Across social media, North Carolina lawmakers, media members and others are remembering Mark Binker, the veteran state political reporter who died unexpectedly on Saturday.
A memorial service has been scheduled for 3 p.m. Friday, May 12, at Memorial Auditorium in downtown Raleigh.
Binker, 43, passed away at his home. The cause of death has not been determined.
He had recently joined the N.C. Insider, a state government newsletter owned by The News & Observer. Prior to that, he had worked as a member of WRAL’s state capital team for five years and before that as a state politics reporter for the News & Record in Greensboro.
The Capitol press corps invites people to add remembrances to a memorial book in the press room of the Legislative Building.
A sampling of the reaction on Twitter:
U.S. Rep. Alma Adams released a statement:
“I was heartbroken to learn of Mark Binker’s passing. Mark and I shared many moments during my time in the General Assembly. He was a permanent fixture in the legislature who was honest, fair and committed to his craft. My heart goes out to Mark’s family and friends during this difficult time.”
Amy Auth, deputy chief of staff for N.C. Senate leader Phil Berger, shared this personal tribute to Binker:
“I first got to know Mark Binker when I handled public relations on U.S. Rep. Virginia Foxx’s very first Congressional campaign. I was 21 years old, fresh out of journalism school and in my very first ‘real’ job. I remember the butterflies I’d get in my stomach when I’d receive a call from a big city newspaper reporter like Mark Binker, who had a command of the complex issues he covered like nobody else. (He worked for the Greensboro News & Record at the time.)
“I’d often let his calls go to voicemail so I could rehearse what I wanted to say and work up the courage to call him back. Nearly fourteen years later, it is hard for me to believe I was ever intimidated by ‘Binker.’ He was still the same tough-as-nails reporter he always was, and often wrote stories that gave me heartburn, but in the many years we worked together in the crazy world of North Carolina politics, he became my good friend. I would never send his calls to voicemail.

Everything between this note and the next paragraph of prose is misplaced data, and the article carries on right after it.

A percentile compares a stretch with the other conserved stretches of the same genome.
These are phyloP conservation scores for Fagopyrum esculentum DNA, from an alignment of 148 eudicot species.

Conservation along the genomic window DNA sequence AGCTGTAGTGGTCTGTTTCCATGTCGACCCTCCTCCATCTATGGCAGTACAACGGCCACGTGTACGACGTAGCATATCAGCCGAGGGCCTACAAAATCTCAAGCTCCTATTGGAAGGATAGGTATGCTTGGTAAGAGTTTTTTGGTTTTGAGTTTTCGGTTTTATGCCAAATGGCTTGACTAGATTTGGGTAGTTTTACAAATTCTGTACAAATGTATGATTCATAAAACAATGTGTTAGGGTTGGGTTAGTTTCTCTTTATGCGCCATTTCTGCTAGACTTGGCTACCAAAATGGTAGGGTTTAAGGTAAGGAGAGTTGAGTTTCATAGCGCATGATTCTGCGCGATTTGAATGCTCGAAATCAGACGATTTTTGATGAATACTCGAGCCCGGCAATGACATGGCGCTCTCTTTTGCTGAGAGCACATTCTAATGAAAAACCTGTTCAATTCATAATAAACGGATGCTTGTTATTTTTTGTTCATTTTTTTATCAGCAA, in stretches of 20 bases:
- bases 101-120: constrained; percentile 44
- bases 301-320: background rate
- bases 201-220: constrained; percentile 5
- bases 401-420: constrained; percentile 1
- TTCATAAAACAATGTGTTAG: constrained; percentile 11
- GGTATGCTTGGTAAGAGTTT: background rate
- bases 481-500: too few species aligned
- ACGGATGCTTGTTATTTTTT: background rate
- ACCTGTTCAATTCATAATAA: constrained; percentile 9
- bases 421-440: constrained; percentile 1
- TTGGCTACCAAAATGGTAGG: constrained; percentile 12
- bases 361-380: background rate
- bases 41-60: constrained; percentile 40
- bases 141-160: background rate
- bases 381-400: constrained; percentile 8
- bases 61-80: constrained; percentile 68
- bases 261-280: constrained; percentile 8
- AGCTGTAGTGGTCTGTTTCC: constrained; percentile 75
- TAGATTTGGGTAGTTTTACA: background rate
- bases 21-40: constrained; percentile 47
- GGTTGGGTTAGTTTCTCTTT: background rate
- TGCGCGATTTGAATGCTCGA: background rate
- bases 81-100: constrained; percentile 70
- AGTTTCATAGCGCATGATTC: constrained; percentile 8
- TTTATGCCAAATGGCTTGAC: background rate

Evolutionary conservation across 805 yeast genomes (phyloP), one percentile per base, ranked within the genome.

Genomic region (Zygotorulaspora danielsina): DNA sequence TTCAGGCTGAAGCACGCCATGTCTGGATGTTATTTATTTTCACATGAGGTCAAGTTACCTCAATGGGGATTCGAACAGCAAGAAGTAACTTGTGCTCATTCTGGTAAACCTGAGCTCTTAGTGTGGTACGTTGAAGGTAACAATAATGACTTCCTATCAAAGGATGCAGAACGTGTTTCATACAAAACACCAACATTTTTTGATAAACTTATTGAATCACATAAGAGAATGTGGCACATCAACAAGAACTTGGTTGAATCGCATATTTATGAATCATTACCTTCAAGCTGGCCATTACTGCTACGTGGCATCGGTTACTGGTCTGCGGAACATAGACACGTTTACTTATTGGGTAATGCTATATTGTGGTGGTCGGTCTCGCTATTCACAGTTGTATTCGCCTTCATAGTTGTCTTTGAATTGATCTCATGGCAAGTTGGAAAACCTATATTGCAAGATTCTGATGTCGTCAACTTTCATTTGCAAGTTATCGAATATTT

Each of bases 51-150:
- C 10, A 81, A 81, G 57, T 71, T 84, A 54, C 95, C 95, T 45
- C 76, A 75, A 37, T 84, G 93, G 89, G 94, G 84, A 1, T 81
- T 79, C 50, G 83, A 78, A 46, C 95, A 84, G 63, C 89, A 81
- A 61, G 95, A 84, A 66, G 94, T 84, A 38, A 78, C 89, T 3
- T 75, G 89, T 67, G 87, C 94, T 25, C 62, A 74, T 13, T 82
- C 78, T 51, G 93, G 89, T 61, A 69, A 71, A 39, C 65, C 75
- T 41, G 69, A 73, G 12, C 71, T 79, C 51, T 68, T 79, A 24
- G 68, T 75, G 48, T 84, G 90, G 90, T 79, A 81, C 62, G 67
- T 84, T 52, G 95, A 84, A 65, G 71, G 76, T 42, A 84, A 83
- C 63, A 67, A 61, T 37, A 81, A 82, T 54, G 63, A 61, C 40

“Mark had a quick wit I’ve seen in few people, and could easily diffuse a highly stressful situation (and there were lots!) with an off-the-cuff joke that would have my colleagues and I double over in a fit of laughter. Mark was one-of-a-kind, and there are few people I respect as much as a journalist – and as a human being. We will all miss him.”
Josh Ellis, a former reporter, communications director for former Gov. Pat McCrory and now the associate vice president for media relations at the UNC system, shared the following:
“I first got to know Mark when I was a rookie reporter covering the state legislature. We were among the few journalists who worked at the General Assembly almost everyday – even out of session. He was always happy to help me and put up with countless silly questions about the process. While I appreciated his professional insight, I enjoyed his kindness and snarky sense of humor even more.
“Later as I left the press corps to take on various communications roles in state government, I got to see Mark from a different perspective. He was a no-nonsense, tough and persistent journalist, but he was fair and would always let you make your case. And even after we finished our work-related conversations, I could always count on Mark asking about my family or sharing stories about his latest trips with Marla, Max or Mason.
“Mark will be greatly missed and I pray that his family finds peace in this extremely difficult time.”